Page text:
On a gray morning in August 1974, a man stepped off the edge of the yet-to-be completed World Trade Center and into history.
That morning, Philippe Petit crossed a wire stretched between the towers eight times. He danced, ran and lay down, performing for the crowd that had gathered more than 100 stories below his feet, before dismounting into the custody of New York police officers.
The tight-rope walk is the event around which a new novel, Let the Great World Spin, revolves. The book, by Colum McCann, won the National Book Award for fiction earlier this month.
Petit's death-defying act is familiar — it's also the subject of the documentary Man On Wire — but McCann tells Steve Inskeep that the people below were the ones whose lives he wanted to explore.
"What I was most interested in was not so much Philip Petit but the people who were on the ground, the people who walk the sort-of little tightrope of our ordinary everyday moments," McCann says.
The reactions of McCann's main characters to the stunt range from gripping fear that the tight-rope walker will fall, to disinterest or even disgust.
"I was interested in looking at what the dilemmas of their life happened to be," McCann says. "Not everybody is enthralled, in the novel, with the idea of the tight-rope walker. Some people, they look up into the sky and they see a man there on a wire, and why does he cheapen death by making it so easy and accessible?"
In the novel, one of McCann's characters describes fear as something floating in the air:
"It's like dust. You walk about and don't see it, don't notice it, but it's there. And it's all coming down, covering everything. You're breathing it in. You touch it, you drink it, you eat it. But it's so fine you don't notice it. But you're covered in it."
The passage's evocation of the ashes that thickened the air in lower Manhattan after the collapse of the towers was intentional, McCann says, and personal.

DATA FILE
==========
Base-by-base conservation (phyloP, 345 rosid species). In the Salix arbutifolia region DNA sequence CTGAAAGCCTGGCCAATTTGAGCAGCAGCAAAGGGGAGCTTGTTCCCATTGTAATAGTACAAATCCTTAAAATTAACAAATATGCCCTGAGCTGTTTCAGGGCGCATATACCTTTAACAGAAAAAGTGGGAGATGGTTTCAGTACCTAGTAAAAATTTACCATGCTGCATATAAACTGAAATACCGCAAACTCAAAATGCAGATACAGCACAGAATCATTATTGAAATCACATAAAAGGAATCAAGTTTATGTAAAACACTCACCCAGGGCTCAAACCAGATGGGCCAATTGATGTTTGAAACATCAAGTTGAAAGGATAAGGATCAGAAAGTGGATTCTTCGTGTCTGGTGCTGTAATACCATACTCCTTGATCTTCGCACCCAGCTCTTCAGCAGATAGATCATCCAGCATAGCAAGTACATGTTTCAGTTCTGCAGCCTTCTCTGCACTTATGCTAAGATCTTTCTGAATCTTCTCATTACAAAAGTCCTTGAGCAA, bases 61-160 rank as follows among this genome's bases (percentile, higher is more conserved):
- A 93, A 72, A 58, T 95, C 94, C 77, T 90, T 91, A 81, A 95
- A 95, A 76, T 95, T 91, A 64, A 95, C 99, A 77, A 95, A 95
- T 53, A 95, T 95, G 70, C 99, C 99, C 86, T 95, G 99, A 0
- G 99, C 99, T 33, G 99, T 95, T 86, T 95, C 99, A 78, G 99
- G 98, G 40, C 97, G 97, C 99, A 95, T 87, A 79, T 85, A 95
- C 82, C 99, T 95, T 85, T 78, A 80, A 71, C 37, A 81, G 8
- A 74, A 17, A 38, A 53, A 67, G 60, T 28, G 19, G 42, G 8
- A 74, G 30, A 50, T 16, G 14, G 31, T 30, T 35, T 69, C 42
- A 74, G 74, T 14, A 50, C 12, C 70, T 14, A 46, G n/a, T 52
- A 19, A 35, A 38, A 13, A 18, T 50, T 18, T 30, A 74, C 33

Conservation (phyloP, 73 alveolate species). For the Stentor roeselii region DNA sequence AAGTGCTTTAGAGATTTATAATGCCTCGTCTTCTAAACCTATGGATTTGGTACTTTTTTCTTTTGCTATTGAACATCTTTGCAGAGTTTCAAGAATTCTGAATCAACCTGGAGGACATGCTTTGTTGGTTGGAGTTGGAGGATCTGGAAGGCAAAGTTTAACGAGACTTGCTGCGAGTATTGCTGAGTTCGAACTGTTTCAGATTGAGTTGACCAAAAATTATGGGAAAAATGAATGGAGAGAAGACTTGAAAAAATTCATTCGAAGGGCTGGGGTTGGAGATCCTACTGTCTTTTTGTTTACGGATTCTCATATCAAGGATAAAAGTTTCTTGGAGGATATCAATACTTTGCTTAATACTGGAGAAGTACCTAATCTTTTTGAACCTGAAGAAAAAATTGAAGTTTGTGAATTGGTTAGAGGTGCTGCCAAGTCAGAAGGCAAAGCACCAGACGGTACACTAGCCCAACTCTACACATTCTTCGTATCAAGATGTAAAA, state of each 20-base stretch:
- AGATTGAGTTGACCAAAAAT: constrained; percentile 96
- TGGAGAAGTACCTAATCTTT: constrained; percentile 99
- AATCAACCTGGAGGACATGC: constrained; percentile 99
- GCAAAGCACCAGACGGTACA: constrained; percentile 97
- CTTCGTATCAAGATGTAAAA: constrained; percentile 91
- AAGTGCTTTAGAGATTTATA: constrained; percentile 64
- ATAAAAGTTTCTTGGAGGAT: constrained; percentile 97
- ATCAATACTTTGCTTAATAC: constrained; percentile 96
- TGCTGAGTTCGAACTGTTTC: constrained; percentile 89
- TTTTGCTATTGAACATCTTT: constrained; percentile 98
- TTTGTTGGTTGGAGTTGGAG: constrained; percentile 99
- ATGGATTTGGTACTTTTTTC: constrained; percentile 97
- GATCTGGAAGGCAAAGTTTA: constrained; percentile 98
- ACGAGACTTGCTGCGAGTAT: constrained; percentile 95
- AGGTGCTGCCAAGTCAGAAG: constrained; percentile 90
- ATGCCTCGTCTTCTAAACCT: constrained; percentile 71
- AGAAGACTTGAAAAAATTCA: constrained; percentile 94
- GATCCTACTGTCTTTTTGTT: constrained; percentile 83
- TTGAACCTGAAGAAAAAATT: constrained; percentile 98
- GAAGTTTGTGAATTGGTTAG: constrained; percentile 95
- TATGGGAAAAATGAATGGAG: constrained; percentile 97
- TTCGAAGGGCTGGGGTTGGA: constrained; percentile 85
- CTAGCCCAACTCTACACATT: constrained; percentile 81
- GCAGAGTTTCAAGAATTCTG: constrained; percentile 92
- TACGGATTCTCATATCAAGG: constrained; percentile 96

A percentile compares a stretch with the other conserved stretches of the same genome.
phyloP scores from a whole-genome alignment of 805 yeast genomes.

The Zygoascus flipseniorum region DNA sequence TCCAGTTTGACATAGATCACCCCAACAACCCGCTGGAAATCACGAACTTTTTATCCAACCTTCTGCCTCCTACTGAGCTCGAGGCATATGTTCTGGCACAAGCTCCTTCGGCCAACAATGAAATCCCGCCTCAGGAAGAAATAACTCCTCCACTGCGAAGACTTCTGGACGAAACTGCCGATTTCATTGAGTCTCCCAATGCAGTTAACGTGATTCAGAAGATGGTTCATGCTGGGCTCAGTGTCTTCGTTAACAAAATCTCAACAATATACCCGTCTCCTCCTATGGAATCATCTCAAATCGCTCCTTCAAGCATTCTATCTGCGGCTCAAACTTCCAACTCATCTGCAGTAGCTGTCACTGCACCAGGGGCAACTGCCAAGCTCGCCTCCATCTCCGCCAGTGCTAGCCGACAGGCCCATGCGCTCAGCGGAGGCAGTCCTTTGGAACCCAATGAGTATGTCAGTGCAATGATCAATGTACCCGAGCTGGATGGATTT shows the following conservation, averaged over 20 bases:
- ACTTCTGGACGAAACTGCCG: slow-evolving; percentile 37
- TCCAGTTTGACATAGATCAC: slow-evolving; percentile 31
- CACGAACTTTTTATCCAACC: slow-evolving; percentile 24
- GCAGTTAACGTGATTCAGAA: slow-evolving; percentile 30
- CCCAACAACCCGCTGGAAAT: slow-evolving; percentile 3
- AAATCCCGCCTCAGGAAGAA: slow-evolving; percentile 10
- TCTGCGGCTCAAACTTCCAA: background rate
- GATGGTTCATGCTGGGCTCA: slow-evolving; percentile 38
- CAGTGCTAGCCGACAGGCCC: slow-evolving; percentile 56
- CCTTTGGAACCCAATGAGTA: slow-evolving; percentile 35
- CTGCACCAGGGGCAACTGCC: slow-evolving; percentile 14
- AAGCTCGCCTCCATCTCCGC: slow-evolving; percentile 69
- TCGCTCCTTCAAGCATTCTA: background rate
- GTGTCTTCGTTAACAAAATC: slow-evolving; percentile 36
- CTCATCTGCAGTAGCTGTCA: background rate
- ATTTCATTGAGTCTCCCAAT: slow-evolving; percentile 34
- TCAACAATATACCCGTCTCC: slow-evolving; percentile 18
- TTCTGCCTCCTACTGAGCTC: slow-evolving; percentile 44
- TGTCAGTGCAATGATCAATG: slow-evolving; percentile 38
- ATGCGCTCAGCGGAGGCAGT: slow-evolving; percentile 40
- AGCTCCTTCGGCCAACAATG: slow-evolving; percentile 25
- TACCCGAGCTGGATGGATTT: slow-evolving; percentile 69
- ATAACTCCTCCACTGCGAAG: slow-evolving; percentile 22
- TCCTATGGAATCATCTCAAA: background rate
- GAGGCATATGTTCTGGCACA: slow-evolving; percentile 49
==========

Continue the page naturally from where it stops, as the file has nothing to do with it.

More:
"My father-in-law was in the first building to be hit," he says. "He got out with 90 seconds to spare; he was one of the lucky ones. But he walked through that strange glaucoma storm of dust, and he came up to our house. I kept his shoes from that day, these shoes that are covered with the dust of the World Trade Center."
The ache of knowing that dust's history, without knowing its exact origin, haunted McCann.
"It could be concrete girder," he says. "It could be a curriculum vitae, a resume. It could be someone's eyelash. It could be a bit of all sorts of things."
For McCann, the desire to construct a back story proved both irresistible and fulfilling.
"I think we sort of have to try to reconstitute it and try to make meaning of it," McCann says. "I think we're learning to recover. I think we're moving toward moments of grace and understanding. And I think these things take time."
Asked where people might find grace in the midst of tension or tragedy, McCann answers with a lesson from a year he spent conversing with homeless men and women in New York before writing an earlier book.
McCann recalls: "These were people who had been through the most difficult of circumstances," but they always spoke of a life beyond the troubles they faced.
"Part of me really wants to believe that hope is entirely available to all of us. We don't have to embrace it. It would be sentimental and silly to say that we all need it, but it is absolutely available to all of us."